Major General Isaac Brock was shot through the chest by a Kentucky sharpshooter in the counterattack at the Heights. "There are more redcoats than honeybees on a sugar maple coming up this here hill!" commented one of the American shooters.
With Brock killed, Lt. Col. John Macdonell of the 49th Foot took 50 men to charge the hill again and avenge the "savior's" death. Macdonell and his horse were dispatched by American rifleballs. Captain Dennis of the grenadiers and Captain John Williams of the 49th were seriously wounded. The impetuous counterattack failed.
Command of the British forces now fell to Major General Roger H. Sheaffe. Lacking Brock's passion for quick action, Sheaffe coldly studied his situation and his options. He wanted to have all of the odds in his favor before acting. He commanded both the 41st and 49th Regiments, (about 1,000 regulars), the militia, about 100 Indians, and the Company of Colored Men. He devised a plan involving deception and maneuver.
Sheaffe led his main contingent of forces inland and away from Vrooman's Point. He hoped to link up with reinforcements from Chippawa. He would circle back and fire into the American rearguard position. Meanwhile, the Mohawk Indians, under the leadership of John Brant, Captain Jacob and John Norton, led a frontal assault upon the Americans. The Indians' tomahawks, knives and flintlocks were no match for the American rapid-firing flintlocks and organized bayonet attacks. They fell back and regrouped for another assault.
Again, the 3-pounder artillery guns blasted into the American right rear flank. And the Mohawk contingent was able to move to the left of the American position. By 3 p.m., just 12 hours after the battle began, Sheaffe merged with a detachment of troops from Chippawa and attacked the American right flank. With the order to fix bayonets, fire, and advance, the Americans buckled under Sheaffe's charge. About 125 U.S. infantry, 14 artillerymen, and 296 militia broke ranks and stampeded to boats they thought were waiting for them at the bottom of the Heights, some 300 feet below to the water's edge.
There were no boats. The terrified boatmen never returned to the Canadian shore to gather up any wounded troops. Rather than face death or a forced march to Montreal to a military prisoner of war camp, many hurled themselves into the Niagara River from the Heights.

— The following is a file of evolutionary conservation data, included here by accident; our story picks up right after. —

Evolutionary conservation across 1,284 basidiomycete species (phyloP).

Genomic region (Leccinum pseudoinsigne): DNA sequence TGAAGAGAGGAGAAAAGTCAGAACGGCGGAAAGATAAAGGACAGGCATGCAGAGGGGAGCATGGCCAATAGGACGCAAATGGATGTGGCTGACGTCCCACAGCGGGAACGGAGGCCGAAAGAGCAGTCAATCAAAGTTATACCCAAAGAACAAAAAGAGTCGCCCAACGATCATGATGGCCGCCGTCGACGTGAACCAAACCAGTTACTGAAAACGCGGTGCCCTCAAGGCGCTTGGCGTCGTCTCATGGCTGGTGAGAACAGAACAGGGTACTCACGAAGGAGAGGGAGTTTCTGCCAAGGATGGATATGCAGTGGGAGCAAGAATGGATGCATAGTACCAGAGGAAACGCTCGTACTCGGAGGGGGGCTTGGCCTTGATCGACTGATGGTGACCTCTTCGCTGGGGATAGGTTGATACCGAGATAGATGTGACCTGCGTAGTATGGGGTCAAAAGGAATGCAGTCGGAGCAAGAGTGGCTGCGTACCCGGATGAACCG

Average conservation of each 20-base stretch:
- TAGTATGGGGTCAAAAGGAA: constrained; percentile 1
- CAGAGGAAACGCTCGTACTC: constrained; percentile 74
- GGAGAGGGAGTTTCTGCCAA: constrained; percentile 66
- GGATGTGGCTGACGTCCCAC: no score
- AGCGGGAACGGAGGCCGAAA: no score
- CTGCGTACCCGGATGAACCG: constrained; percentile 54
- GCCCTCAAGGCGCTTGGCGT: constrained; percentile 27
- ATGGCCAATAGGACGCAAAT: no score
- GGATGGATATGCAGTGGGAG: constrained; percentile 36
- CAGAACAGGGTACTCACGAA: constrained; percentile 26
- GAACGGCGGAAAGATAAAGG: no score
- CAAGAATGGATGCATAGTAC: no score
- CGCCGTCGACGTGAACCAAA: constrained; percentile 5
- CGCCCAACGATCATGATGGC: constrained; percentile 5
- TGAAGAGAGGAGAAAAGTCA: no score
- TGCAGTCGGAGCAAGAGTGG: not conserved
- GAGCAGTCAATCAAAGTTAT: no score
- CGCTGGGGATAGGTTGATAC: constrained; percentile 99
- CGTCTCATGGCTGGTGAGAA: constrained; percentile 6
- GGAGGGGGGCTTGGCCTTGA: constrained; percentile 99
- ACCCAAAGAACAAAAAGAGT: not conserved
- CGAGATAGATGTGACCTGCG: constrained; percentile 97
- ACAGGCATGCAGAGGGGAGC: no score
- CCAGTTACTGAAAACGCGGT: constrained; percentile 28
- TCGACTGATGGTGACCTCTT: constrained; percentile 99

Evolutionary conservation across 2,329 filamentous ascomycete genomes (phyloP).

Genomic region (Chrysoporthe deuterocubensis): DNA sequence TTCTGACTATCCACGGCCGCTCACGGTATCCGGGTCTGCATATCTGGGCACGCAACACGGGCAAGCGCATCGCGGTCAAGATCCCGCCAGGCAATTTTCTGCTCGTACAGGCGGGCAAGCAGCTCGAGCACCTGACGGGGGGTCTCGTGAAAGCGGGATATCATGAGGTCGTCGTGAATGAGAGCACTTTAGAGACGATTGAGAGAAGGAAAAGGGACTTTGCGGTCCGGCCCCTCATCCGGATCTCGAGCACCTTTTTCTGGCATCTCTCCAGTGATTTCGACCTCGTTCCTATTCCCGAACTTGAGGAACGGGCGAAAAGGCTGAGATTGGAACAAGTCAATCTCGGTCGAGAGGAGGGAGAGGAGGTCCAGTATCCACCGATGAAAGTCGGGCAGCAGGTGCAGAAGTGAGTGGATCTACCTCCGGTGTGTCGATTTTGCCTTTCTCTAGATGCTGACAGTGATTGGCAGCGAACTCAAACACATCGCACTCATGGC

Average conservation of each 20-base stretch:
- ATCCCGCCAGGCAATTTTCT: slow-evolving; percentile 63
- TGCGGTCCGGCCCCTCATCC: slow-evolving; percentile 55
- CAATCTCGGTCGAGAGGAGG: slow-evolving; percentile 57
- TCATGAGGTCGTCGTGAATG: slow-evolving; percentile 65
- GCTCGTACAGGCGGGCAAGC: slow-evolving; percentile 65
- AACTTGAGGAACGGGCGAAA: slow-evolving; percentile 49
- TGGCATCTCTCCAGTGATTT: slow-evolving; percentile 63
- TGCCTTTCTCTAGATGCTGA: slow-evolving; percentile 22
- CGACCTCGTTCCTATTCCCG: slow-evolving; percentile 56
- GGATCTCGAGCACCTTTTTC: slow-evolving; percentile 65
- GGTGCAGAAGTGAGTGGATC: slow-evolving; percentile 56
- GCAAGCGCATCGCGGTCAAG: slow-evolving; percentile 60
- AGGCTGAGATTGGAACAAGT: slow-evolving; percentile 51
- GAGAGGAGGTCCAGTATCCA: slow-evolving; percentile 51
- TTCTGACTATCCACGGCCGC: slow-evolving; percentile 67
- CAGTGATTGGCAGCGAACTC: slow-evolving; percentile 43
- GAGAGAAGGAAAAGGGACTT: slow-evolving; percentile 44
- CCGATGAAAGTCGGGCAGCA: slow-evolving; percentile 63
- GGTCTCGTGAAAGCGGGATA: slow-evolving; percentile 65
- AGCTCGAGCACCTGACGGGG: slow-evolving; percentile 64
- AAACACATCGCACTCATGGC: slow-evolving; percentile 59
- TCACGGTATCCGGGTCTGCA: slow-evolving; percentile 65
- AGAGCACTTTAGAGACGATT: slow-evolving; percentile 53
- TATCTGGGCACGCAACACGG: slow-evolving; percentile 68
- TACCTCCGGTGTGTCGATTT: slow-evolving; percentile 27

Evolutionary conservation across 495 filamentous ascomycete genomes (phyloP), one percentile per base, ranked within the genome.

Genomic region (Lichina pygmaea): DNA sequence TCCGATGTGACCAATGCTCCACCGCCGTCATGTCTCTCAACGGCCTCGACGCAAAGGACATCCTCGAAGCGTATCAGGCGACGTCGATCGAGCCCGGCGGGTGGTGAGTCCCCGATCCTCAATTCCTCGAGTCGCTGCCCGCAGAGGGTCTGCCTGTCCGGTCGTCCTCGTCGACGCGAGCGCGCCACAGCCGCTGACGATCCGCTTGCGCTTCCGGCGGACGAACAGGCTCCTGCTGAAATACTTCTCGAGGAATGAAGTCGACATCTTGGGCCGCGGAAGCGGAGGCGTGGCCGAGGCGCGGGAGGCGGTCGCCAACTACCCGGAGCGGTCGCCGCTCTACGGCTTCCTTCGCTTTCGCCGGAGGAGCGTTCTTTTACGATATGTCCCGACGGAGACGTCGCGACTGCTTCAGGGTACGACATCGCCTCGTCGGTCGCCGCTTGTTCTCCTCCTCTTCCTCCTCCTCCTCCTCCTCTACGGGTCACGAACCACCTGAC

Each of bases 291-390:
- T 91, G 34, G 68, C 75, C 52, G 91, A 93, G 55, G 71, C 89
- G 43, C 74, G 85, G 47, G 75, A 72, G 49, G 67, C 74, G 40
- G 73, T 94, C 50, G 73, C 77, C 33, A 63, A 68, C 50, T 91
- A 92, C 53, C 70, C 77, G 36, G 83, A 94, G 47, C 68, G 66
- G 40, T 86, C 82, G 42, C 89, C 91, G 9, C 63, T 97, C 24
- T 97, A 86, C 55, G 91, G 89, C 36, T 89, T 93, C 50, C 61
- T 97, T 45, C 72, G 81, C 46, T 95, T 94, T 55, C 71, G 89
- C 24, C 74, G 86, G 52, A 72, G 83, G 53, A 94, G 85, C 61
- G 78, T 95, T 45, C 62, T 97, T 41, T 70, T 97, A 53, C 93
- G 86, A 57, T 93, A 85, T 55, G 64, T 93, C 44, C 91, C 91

On the American side of the Niagara River, fear and panic swelled among the troops. Militia members refused to reinforce their brothers in arms on the Canadian side. "Militia was not required to fight on foreign shores" was the excuse many used for not fighting. Boatmen were terrified to return to the Canadian shore in daylight, because the gunners were blasting the boats out of the water at will. Many boatmen fled. Many officers and militia officers exhorted their men to rejoin the fight. Shamefully, men ran away, hid in bushes, deserted in the face of sure annihilation.
For the Americans, 90 men were killed, 150 were wounded, and 30 men later died of war wounds. In all, 925 men were captured by a far less superior defending force. Worst of all, the Americans failed to gain the objective of securing the Heights. For the British, 14 men were killed and 77 were wounded. Five Mohawk Indians were killed and nine Mohawks were wounded.
But the British lost their great commander, Major General Isaac Brock. For many people living in Ontario, the Battle of Queenston Heights convinced them that the Americans could be beaten in an armed conflict. Many of the undecided citizens joined the British cause and bolstered the Canadian defense.
The Americans learned many great lessons from the battle. Night attacks over water were impossible for untrained troops to sustain. Available manpower had to be used more effectively. Experienced boatmen were needed to handle boats. Officers needed to be in charge of loading and unloading boats during the invasion. Better generalship was needed in war: Van Rensselaer could not rally his troops to fight and conquer the British. Brock was a formidable general who could lead and direct his forces under adversity.
But, most of all, this tragedy of an invasion should never have happened. General Stephen Van Rensselaer was blamed for the defeat and resigned his commission in the New York State Militia. He returned home to Albany in disgrace.
DENNIS W. CAISSE works as a school media specialist at Newfane High School. He has a master's degree in education from Niagara University, a master's degree in library science from the State University of New York at Buffalo, and a Certificate of Administration and Supervision from the State University College at Buffalo.
He served with Company A, 42nd Aviation Battalion, 42nd Infantry Division of the New York State Army National Guard during the Vietnam War era.
He lives in Lockport with his wife, Carol, and daughter, Vannessa, and is writing a historical fiction piece set on the Niagara Frontier during the War of 1812.